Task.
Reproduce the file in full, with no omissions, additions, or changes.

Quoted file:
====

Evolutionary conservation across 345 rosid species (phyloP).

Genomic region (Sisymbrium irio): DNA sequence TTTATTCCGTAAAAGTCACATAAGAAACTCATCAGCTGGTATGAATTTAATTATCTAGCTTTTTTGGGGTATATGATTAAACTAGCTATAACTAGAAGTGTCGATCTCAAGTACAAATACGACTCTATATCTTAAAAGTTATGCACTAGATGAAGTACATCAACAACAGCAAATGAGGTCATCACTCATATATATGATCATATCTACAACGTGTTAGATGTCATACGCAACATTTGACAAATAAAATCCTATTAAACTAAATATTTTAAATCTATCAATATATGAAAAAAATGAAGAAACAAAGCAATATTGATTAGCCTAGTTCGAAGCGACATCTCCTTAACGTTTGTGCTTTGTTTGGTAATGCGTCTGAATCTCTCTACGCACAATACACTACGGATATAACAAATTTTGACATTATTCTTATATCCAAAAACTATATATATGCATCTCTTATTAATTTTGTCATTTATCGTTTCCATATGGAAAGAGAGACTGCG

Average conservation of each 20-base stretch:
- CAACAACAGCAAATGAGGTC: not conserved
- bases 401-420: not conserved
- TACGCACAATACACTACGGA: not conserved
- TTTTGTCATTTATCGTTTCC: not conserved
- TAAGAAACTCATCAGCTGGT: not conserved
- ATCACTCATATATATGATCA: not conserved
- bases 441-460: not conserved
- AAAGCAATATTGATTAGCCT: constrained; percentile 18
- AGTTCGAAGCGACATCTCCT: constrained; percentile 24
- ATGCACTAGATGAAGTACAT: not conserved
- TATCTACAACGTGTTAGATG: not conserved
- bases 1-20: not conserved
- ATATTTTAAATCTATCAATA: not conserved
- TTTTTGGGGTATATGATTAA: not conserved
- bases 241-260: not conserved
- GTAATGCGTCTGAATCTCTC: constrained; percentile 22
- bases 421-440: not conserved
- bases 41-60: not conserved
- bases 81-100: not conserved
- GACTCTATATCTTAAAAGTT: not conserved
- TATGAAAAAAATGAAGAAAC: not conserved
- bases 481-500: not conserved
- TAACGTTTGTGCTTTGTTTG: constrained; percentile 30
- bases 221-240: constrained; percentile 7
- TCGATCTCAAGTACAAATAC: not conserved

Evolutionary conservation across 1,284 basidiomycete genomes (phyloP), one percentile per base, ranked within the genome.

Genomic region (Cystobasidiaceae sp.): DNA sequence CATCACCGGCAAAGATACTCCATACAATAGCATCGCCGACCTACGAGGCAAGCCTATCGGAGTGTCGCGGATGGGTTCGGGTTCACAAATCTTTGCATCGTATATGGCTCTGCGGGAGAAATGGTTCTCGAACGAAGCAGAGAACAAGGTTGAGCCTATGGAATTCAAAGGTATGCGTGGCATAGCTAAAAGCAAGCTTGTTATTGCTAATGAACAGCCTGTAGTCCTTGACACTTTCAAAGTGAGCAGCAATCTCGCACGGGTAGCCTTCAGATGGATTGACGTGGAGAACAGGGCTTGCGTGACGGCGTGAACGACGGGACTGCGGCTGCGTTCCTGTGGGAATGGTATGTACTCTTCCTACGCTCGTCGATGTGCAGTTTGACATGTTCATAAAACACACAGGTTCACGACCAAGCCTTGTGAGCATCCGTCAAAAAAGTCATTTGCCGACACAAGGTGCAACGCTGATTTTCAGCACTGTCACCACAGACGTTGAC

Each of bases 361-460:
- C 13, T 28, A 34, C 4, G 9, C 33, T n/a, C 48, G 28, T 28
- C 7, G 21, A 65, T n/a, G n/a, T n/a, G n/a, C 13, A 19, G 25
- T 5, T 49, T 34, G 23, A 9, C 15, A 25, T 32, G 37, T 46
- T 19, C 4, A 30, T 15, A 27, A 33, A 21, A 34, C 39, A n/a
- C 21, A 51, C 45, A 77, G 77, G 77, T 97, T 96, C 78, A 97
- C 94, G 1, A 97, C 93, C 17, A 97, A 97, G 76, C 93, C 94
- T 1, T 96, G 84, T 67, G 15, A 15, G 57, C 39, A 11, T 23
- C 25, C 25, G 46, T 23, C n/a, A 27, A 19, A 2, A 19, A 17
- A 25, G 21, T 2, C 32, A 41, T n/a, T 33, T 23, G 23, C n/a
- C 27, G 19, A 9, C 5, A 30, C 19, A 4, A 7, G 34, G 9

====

Evolutionary conservation across 345 rosid species (phyloP).

Genomic region (Sisymbrium irio): DNA sequence TTTATTCCGTAAAAGTCACATAAGAAACTCATCAGCTGGTATGAATTTAATTATCTAGCTTTTTTGGGGTATATGATTAAACTAGCTATAACTAGAAGTGTCGATCTCAAGTACAAATACGACTCTATATCTTAAAAGTTATGCACTAGATGAAGTACATCAACAACAGCAAATGAGGTCATCACTCATATATATGATCATATCTACAACGTGTTAGATGTCATACGCAACATTTGACAAATAAAATCCTATTAAACTAAATATTTTAAATCTATCAATATATGAAAAAAATGAAGAAACAAAGCAATATTGATTAGCCTAGTTCGAAGCGACATCTCCTTAACGTTTGTGCTTTGTTTGGTAATGCGTCTGAATCTCTCTACGCACAATACACTACGGATATAACAAATTTTGACATTATTCTTATATCCAAAAACTATATATATGCATCTCTTATTAATTTTGTCATTTATCGTTTCCATATGGAAAGAGAGACTGCG

Average conservation of each 20-base stretch:
- CAACAACAGCAAATGAGGTC: not conserved
- bases 401-420: not conserved
- TACGCACAATACACTACGGA: not conserved
- TTTTGTCATTTATCGTTTCC: not conserved
- TAAGAAACTCATCAGCTGGT: not conserved
- ATCACTCATATATATGATCA: not conserved
- bases 441-460: not conserved
- AAAGCAATATTGATTAGCCT: constrained; percentile 18
- AGTTCGAAGCGACATCTCCT: constrained; percentile 24
- ATGCACTAGATGAAGTACAT: not conserved
- TATCTACAACGTGTTAGATG: not conserved
- bases 1-20: not conserved
- ATATTTTAAATCTATCAATA: not conserved
- TTTTTGGGGTATATGATTAA: not conserved
- bases 241-260: not conserved
- GTAATGCGTCTGAATCTCTC: constrained; percentile 22
- bases 421-440: not conserved
- bases 41-60: not conserved
- bases 81-100: not conserved
- GACTCTATATCTTAAAAGTT: not conserved
- TATGAAAAAAATGAAGAAAC: not conserved
- bases 481-500: not conserved
- TAACGTTTGTGCTTTGTTTG: constrained; percentile 30
- bases 221-240: constrained; percentile 7
- TCGATCTCAAGTACAAATAC: not conserved

Evolutionary conservation across 1,284 basidiomycete genomes (phyloP), one percentile per base, ranked within the genome.

Genomic region (Cystobasidiaceae sp.): DNA sequence CATCACCGGCAAAGATACTCCATACAATAGCATCGCCGACCTACGAGGCAAGCCTATCGGAGTGTCGCGGATGGGTTCGGGTTCACAAATCTTTGCATCGTATATGGCTCTGCGGGAGAAATGGTTCTCGAACGAAGCAGAGAACAAGGTTGAGCCTATGGAATTCAAAGGTATGCGTGGCATAGCTAAAAGCAAGCTTGTTATTGCTAATGAACAGCCTGTAGTCCTTGACACTTTCAAAGTGAGCAGCAATCTCGCACGGGTAGCCTTCAGATGGATTGACGTGGAGAACAGGGCTTGCGTGACGGCGTGAACGACGGGACTGCGGCTGCGTTCCTGTGGGAATGGTATGTACTCTTCCTACGCTCGTCGATGTGCAGTTTGACATGTTCATAAAACACACAGGTTCACGACCAAGCCTTGTGAGCATCCGTCAAAAAAGTCATTTGCCGACACAAGGTGCAACGCTGATTTTCAGCACTGTCACCACAGACGTTGAC

Each of bases 361-460:
- C 13, T 28, A 34, C 4, G 9, C 33, T n/a, C 48, G 28, T 28
- C 7, G 21, A 65, T n/a, G n/a, T n/a, G n/a, C 13, A 19, G 25
- T 5, T 49, T 34, G 23, A 9, C 15, A 25, T 32, G 37, T 46
- T 19, C 4, A 30, T 15, A 27, A 33, A 21, A 34, C 39, A n/a
- C 21, A 51, C 45, A 77, G 77, G 77, T 97, T 96, C 78, A 97
- C 94, G 1, A 97, C 93, C 17, A 97, A 97, G 76, C 93, C 94
- T 1, T 96, G 84, T 67, G 15, A 15, G 57, C 39, A 11, T 23
- C 25, C 25, G 46, T 23, C n/a, A 27, A 19, A 2, A 19, A 17
- A 25, G 21, T 2, C 32, A 41, T n/a, T 33, T 23, G 23, C n/a
- C 27, G 19, A 9, C 5, A 30, C 19, A 4, A 7, G 34, G 9